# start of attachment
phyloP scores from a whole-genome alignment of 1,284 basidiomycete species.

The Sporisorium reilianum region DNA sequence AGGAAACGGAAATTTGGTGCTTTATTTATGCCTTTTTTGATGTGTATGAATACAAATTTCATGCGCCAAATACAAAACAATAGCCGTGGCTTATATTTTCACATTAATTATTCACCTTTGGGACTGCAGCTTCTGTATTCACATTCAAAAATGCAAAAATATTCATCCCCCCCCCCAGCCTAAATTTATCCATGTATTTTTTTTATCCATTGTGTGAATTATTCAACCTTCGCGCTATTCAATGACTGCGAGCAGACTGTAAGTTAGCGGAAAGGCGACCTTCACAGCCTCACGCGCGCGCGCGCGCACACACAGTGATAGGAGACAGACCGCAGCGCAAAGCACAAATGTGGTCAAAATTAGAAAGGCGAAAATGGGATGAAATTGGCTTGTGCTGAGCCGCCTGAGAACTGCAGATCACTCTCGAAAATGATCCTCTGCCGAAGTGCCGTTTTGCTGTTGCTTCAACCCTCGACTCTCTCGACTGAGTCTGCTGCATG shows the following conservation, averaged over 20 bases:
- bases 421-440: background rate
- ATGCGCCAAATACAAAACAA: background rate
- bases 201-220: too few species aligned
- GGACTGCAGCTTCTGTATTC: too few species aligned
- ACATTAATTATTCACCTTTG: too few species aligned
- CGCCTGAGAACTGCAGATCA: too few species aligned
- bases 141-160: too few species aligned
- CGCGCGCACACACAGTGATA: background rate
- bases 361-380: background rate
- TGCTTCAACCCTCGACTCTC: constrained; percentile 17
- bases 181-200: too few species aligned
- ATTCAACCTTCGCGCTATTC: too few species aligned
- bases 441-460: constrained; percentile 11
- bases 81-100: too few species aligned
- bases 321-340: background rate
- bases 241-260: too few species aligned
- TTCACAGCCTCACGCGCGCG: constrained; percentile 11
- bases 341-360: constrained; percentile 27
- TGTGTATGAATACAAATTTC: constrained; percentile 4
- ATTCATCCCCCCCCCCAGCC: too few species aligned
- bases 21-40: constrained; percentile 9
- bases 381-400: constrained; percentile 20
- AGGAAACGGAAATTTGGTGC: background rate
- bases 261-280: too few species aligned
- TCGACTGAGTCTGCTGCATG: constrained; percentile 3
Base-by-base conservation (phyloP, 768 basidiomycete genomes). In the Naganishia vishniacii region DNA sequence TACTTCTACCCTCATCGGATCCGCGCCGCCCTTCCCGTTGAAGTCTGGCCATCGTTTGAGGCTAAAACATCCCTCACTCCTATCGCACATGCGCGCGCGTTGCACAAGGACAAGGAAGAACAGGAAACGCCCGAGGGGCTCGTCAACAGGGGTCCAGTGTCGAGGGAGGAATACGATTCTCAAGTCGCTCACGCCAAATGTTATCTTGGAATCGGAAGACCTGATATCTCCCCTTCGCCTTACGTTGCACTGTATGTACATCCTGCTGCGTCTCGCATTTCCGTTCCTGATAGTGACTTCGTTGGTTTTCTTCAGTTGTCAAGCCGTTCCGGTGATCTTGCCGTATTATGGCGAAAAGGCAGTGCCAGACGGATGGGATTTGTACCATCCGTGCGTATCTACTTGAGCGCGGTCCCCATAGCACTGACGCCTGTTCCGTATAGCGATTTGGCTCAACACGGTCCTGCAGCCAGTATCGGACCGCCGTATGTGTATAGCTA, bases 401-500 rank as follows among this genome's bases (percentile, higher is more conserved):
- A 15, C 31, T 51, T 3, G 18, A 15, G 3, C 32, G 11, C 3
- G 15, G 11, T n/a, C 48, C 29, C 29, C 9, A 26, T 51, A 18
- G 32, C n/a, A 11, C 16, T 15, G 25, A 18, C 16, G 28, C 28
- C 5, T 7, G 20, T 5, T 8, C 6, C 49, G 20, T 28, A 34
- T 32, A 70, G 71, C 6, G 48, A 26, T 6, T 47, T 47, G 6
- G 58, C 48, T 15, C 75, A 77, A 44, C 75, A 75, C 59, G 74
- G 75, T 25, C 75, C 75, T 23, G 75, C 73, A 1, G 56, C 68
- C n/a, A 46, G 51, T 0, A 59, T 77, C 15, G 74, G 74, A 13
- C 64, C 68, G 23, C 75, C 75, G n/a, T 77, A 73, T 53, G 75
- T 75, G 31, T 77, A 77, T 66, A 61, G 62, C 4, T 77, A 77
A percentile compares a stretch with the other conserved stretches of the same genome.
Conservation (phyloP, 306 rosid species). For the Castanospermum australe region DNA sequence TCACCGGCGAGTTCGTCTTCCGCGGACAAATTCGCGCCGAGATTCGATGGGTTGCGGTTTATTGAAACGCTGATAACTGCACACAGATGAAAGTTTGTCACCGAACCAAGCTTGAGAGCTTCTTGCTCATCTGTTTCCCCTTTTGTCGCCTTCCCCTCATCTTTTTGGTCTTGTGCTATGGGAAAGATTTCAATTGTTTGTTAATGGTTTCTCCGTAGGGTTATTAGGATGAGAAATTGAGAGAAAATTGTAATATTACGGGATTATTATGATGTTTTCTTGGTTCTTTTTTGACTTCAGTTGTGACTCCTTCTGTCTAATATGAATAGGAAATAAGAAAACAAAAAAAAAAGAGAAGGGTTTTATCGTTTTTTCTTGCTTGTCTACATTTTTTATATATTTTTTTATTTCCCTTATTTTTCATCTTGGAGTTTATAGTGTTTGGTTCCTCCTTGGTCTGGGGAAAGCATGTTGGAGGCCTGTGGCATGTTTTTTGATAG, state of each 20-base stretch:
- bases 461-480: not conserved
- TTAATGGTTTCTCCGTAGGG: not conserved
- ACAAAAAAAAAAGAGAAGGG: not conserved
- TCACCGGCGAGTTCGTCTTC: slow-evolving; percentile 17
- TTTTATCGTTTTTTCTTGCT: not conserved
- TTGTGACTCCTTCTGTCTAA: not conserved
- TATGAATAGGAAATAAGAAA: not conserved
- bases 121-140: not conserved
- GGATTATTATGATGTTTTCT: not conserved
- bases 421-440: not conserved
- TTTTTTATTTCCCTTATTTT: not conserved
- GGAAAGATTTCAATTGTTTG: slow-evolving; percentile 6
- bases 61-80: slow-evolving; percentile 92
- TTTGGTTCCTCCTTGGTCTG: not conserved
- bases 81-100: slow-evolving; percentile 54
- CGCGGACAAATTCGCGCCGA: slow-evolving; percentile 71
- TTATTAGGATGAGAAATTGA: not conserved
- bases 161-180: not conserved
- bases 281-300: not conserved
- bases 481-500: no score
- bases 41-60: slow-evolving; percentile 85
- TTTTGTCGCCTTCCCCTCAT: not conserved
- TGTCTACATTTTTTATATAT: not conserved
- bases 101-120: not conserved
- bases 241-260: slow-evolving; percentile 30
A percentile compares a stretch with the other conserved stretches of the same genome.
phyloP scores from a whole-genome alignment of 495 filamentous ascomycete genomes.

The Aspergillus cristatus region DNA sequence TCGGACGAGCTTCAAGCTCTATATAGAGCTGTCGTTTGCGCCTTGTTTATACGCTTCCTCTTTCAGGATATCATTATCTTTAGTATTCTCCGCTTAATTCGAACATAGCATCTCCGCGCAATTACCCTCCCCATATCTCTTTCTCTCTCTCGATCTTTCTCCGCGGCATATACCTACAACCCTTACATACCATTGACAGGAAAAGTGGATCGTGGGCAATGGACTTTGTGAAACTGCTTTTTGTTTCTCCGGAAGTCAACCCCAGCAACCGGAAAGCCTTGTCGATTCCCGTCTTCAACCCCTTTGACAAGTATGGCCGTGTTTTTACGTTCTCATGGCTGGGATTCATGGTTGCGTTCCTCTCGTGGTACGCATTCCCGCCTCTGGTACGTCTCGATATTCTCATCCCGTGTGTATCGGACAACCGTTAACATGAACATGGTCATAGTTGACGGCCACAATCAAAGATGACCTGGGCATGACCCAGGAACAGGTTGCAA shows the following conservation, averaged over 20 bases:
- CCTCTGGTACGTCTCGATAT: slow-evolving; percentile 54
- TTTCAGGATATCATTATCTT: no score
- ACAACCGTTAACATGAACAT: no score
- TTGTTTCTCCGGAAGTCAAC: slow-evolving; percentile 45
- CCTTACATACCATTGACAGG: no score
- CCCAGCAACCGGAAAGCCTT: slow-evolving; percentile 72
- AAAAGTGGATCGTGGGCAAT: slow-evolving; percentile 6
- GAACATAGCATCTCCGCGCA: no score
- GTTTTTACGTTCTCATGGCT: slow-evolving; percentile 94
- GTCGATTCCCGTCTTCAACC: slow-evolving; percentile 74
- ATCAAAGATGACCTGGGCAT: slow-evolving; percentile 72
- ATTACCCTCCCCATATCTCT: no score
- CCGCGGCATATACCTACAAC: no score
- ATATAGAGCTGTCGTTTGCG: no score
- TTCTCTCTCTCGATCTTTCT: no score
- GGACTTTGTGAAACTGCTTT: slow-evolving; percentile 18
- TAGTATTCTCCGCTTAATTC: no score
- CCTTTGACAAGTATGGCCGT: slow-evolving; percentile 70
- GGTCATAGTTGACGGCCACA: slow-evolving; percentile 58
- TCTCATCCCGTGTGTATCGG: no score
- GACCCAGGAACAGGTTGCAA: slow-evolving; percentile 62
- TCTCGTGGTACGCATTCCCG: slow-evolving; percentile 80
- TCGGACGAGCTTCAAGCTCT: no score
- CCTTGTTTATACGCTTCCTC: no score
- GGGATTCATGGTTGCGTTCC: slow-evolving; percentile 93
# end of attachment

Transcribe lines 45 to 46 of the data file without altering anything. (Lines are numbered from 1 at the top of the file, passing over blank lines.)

- TTTTATCGTTTTTTCTTGCT: not conserved
- TTGTGACTCCTTCTGTCTAA: not conserved